• Cost:  A wise man once said, “If you think hiring a professional is expensive, try hiring an amateur." This statement applies to any enterprise-level software solution, but it's particularly true for a TMS. Working with an LSP might seem more expensive at first glance, but consider the potential long-term costs of a poorly executed implementation. 


  • Efficiency:  Implementing a complex TMS is no easy task. Thankfully, it's nothing new for an experienced LSP. We've done this before, and we have all the right tools necessary to accomplish the job. This enables us to implement a TMS quickly and correctly despite any complexities specific to the client.


  • Industry insights:  An LSP lives and breathes logistics every single day. In addition to adapting to new regulations like the ELD mandate, an LSP can help companies make the most of the latest technologies, such as real-time tracking, modern TMS software, and blockchain. Every organization's supply chain is unique and complex, so working with a broad array of clients allows LSPs to develop and perfect industry-leading practices.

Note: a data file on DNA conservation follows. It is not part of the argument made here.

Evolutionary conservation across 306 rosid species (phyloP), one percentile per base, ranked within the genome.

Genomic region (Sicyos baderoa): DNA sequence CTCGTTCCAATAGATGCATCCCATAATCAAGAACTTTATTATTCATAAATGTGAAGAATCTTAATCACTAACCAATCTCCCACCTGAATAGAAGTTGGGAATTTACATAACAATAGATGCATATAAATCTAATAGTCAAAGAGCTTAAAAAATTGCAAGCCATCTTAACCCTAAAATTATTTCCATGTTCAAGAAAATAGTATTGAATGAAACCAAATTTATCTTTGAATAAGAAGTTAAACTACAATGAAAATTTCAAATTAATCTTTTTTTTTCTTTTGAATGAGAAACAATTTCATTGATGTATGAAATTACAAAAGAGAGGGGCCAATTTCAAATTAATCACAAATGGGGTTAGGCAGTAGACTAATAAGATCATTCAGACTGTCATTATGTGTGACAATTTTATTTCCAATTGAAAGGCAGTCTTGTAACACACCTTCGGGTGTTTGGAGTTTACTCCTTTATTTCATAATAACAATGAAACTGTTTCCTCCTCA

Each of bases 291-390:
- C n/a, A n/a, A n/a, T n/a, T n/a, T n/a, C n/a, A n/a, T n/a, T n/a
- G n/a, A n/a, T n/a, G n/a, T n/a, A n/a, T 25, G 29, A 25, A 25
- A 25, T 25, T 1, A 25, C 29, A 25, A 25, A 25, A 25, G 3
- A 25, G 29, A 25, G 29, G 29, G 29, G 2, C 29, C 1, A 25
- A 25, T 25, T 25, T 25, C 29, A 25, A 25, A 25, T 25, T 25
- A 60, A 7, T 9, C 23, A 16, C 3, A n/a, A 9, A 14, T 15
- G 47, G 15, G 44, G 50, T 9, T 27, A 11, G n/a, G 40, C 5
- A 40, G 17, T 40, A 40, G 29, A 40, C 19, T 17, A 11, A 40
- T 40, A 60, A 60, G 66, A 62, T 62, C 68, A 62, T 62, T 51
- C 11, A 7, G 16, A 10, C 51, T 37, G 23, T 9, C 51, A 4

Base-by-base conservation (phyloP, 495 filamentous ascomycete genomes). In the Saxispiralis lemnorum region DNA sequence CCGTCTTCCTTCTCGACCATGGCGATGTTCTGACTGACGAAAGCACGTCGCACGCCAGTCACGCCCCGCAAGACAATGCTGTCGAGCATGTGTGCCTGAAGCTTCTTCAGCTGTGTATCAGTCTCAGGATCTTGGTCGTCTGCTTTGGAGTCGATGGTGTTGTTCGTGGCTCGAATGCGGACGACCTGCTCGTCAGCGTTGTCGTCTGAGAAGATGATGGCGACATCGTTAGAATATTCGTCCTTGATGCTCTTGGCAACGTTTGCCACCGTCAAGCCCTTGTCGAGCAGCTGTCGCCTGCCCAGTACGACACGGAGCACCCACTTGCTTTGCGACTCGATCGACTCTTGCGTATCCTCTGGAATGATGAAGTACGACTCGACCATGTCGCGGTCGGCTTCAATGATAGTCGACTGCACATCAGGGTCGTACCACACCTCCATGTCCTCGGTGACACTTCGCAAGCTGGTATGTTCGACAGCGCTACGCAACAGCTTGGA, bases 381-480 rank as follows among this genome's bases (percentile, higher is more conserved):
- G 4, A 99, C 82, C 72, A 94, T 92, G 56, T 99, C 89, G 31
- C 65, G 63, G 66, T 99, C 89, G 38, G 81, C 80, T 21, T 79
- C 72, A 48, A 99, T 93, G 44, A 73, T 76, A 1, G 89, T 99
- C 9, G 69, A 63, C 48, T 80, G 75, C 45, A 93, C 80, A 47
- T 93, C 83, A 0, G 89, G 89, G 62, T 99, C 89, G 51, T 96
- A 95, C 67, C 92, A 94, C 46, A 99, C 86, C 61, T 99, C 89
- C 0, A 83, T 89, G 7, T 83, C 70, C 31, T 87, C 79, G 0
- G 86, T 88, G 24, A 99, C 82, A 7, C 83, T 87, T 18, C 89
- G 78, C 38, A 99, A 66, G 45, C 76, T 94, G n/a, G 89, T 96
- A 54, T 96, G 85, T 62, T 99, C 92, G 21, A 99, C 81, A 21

• Meaningful metrics:  A TMS provides a wealth of data at your fingertips. But turning that data into meaningful, actionable business intelligence is easier said than done. Logistics providers have developed views and reports to support multiple lines of decision-making. They know which reports are the most useful, and they continuously improve them based on client feedback. 


  • Peace of mind:  As with any project, it's crucial to weigh out how confident you feel in your ability to accomplish the job at hand. While I might feel comfortable changing out a few light fixtures in my house, I'd definitely want to bring in an electrician to handle major rewiring. When it's time to implement your TMS, consider whether you want to tackle the task or outsource it to an expert in the field. Sometimes, it's worth the investment to know that the job is done correctly.

For the majority of companies, it makes a lot of sense to recruit an LSP to facilitate transportation management instead of taking a DIY approach. This strategy can lead to lower costs, quicker implementation, and a higher degree of reliability than purchasing your own TMS. For more information on teaming up with an experienced logistics partner, request a demo today.



Topics: 3PL, technology, eld mandate, logistics